Some other things I learned:

  • Most people use something called “Presenter Mode” that shows them their notes and the previews the next slide and… I didn’t know this. I just memorized everything. I did it the hard way, apparently.
  • I was warned the speaker’s party would be terribly lame but instead it was just perfect
  • 25 minutes is too short to go really in depth, and not short enough for a distillation of a single idea. Go 60 minutes or join a 10 minute microtalk.
  • I get more nervous speaking to smaller groups, but the large GDC crowds didn’t intimidate me at all when it came time to speak.
  • There’s a LOT of studios that shall go unnamed that found my presentation on moving from linear to open world incredibly relevant.

That last bit was really important to me – I didn’t want the crowd to feel like I was wasting their time. I’ve been to too many GDC talks that I really didn’t enjoy because I didn’t find them relevant, or they were too basic and didn’t dive deeply enough into a topic.

One side effect of doing a GDC talk is that I learned a ton during the preparation stage. I had to focus deeply on a topic and dredge up everything I knew, research what I didn’t know, and then determine what parts make the ‘cut’ into the presentation and which don’t. I had a lot of doubt about the content of my talks since I was (unfairly) concerned about being wrong and not having the time to get more team members to proofread my talks. But then, Drew Murray, our creative director, may or may not have said, “Look, we’re all just making shit up” and he’s one of the best presenters I know.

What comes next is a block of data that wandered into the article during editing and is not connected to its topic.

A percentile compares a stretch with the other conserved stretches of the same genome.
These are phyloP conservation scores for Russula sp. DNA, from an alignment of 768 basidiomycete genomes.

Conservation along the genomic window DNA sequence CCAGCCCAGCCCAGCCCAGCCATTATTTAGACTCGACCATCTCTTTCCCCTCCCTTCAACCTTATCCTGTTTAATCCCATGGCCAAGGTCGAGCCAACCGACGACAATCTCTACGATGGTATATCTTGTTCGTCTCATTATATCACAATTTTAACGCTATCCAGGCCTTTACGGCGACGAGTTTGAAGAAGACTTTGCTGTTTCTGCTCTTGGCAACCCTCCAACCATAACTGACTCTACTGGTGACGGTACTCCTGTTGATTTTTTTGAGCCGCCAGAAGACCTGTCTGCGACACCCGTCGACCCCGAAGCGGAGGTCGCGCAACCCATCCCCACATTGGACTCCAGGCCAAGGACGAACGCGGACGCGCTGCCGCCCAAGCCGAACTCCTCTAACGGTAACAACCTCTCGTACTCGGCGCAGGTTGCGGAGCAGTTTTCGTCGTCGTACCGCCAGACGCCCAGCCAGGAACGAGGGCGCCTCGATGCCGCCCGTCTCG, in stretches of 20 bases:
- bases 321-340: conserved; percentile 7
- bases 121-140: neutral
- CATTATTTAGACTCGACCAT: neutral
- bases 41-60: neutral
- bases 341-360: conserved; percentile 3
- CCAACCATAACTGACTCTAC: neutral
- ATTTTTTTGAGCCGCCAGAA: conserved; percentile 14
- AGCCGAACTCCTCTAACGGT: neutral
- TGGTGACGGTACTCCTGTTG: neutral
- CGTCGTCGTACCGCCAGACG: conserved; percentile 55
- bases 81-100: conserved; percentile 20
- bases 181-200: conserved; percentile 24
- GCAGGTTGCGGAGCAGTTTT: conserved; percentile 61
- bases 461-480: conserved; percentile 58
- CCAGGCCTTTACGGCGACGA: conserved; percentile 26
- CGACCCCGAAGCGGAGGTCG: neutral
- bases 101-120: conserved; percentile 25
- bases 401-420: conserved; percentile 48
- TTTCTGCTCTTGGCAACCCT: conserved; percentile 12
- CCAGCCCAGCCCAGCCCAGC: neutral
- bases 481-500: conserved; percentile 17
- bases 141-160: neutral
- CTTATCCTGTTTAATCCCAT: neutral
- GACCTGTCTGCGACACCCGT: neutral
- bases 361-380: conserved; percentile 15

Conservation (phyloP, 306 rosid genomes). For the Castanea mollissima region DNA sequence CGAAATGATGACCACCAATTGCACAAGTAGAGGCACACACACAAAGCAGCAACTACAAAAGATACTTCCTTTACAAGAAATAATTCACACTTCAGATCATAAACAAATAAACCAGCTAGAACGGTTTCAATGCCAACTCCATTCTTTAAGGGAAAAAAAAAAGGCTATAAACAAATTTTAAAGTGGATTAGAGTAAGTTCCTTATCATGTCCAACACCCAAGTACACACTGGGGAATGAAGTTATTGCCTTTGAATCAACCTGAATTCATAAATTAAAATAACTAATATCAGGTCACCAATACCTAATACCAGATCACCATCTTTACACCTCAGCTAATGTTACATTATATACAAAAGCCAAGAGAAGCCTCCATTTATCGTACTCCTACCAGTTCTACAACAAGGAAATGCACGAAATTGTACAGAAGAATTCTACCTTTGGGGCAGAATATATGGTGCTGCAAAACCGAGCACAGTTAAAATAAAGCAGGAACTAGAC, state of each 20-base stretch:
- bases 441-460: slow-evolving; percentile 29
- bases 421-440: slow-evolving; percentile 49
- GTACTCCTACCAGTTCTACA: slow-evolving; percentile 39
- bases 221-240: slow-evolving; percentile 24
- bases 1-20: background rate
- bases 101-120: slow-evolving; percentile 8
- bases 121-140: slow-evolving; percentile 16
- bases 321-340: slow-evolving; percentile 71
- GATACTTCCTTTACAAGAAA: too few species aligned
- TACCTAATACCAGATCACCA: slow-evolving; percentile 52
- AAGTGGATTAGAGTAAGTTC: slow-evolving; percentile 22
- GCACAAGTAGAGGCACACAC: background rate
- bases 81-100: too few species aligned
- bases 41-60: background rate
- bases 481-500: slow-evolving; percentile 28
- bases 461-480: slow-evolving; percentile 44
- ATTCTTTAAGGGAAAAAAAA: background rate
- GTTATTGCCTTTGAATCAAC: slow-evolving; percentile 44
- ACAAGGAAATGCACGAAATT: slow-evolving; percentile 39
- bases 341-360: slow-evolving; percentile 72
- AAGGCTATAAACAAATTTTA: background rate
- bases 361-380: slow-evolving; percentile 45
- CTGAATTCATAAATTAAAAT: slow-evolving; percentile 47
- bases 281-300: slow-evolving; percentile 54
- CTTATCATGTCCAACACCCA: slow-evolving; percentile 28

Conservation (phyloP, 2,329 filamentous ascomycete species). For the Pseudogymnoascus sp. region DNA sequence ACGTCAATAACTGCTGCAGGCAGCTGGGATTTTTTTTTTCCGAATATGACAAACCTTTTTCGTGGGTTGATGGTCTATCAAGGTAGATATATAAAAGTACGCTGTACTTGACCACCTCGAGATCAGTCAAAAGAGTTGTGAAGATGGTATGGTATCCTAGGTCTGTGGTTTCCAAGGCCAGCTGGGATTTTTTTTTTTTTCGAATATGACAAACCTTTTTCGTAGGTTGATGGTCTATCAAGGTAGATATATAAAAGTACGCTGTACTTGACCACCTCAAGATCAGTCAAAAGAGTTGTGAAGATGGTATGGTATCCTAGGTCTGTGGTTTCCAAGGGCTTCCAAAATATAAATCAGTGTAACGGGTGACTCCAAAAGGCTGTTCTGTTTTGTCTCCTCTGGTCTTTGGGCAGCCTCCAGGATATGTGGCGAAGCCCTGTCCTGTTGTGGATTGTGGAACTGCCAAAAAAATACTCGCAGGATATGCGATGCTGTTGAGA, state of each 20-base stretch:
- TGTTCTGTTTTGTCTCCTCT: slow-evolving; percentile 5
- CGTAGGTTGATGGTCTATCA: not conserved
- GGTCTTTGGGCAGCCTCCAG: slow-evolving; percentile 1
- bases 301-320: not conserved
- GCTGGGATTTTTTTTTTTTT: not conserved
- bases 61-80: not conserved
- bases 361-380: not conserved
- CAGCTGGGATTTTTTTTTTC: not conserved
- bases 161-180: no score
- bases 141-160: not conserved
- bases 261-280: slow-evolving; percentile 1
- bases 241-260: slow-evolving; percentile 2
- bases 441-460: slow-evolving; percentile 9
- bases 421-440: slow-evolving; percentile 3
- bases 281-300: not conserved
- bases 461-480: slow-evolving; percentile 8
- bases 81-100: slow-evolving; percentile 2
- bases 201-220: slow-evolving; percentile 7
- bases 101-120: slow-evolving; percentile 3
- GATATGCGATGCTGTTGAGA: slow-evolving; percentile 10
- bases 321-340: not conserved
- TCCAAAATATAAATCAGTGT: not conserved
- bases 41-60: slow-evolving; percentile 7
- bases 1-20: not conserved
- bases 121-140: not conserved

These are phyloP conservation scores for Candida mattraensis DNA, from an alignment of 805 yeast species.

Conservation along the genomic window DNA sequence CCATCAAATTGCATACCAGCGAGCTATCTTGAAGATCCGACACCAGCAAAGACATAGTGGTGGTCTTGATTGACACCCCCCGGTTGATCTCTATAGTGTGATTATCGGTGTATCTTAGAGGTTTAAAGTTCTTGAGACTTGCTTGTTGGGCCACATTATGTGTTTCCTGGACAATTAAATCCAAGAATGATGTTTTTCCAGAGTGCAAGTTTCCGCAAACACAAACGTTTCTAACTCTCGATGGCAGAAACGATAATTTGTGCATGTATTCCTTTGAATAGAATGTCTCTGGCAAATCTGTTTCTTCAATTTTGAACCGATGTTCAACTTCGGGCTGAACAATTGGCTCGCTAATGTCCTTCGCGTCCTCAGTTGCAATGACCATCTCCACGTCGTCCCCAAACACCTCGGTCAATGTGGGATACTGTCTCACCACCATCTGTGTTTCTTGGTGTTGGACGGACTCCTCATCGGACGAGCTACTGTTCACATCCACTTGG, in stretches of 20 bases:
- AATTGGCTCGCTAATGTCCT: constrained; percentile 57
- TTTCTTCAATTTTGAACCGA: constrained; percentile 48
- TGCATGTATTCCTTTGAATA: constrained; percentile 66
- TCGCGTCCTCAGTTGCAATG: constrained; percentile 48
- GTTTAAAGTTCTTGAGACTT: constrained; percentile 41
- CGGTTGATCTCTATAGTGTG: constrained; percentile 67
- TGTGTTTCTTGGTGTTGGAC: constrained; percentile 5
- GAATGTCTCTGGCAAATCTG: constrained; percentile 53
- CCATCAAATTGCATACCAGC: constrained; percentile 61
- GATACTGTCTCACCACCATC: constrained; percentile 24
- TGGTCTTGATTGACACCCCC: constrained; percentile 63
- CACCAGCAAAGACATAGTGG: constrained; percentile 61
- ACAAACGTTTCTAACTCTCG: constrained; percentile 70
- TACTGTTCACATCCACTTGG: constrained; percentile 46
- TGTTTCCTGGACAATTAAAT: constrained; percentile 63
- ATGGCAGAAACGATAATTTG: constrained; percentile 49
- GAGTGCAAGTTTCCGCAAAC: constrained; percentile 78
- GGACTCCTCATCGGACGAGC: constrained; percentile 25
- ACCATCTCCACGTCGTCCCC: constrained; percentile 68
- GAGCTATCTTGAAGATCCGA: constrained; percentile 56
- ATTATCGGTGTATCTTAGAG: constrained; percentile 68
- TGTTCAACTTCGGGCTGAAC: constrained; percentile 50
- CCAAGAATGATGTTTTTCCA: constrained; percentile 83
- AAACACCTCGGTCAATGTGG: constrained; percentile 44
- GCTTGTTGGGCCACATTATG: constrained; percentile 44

Hopefully my evaluations come in positively because I already have a topic in mind that I’d love to speak on next year.

2 Comments on “GDC 2015 Talks on Design in Sunset Overdrive

  1. Hello Liz,

    I was on the talk ‘Transitioning from Linear to Open World Design with Sunset Overdrive’ at GDC and it was awesome.
    Since I never had a chance to design an open world space, I cannot imagine how it can be possible to be a ‘specialist’ for that. But clearly it was just a nice experience to imagine them with your talk. I hope I can learn from you someday. Also, I’m surpried that it was your first talk because you were so fluent and professional. Thanks for the talk!!

  2. Hi Liz,

    These talks are perfect for me, judging from the slides and notes – hoping to dig them up on the GDC Vault when they get there. Open world games are my main interest these days (after almost 30 years of gaming), and Sunset Overdrive is probably the best example of using the open world concept to the fullest – in terms of de-emphasizing the linear story (while keeping the overarching “world narrative” compelling), and really focusing on gameplay and exploration. The examples you give of early semi-linear missions really underline how that’s not a given. My absolute favorite game since around Fallout 3 – no overstatement (I’ll likely babble more on that in all aspects on the IG forums at some point).

    As a mostly one man band, hoping to lure my company into more game development (I’m a programmer with pseudo designer aspirations), actually finishing an open world game may turn out to be a pipe dream. Although I do have an over-ambitious spare time project in the works. But the insights of these talks will be invaluable regardless – if nothing else, then for whenever I equip my interaction-vs.-narrative-philosopher amp. :-)